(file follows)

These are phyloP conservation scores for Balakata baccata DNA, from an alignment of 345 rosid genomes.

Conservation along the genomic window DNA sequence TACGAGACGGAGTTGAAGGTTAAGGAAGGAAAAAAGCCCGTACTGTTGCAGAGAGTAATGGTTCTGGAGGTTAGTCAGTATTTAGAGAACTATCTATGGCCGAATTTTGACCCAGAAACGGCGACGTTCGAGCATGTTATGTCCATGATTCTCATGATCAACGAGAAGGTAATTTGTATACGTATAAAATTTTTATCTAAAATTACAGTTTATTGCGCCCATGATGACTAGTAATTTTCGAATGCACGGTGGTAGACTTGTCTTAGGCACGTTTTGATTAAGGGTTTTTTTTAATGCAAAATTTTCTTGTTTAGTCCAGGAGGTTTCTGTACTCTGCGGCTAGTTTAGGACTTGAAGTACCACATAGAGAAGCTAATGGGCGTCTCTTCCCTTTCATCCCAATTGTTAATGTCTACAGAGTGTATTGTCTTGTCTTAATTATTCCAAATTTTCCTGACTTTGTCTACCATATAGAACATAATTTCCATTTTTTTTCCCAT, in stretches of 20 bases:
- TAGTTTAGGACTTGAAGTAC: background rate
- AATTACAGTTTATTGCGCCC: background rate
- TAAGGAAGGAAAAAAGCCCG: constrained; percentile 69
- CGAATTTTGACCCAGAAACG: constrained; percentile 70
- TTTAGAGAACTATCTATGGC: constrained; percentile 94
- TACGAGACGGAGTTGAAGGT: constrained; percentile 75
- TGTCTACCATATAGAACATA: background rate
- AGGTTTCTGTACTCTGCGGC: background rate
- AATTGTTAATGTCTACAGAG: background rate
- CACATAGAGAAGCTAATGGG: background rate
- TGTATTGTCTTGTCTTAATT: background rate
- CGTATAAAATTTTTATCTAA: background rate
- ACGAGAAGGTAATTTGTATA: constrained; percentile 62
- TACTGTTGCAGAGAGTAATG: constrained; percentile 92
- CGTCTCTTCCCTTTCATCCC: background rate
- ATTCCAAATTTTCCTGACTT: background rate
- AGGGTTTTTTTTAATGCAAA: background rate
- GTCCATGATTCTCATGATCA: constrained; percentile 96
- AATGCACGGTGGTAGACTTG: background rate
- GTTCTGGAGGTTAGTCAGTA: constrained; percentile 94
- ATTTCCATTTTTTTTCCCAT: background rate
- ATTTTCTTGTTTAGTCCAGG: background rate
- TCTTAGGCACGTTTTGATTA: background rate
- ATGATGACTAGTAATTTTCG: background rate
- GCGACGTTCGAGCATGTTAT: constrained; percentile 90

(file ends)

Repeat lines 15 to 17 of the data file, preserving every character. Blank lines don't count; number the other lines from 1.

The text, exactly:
- ACGAGAAGGTAATTTGTATA: constrained; percentile 62
- TACTGTTGCAGAGAGTAATG: constrained; percentile 92
- CGTCTCTTCCCTTTCATCCC: background rate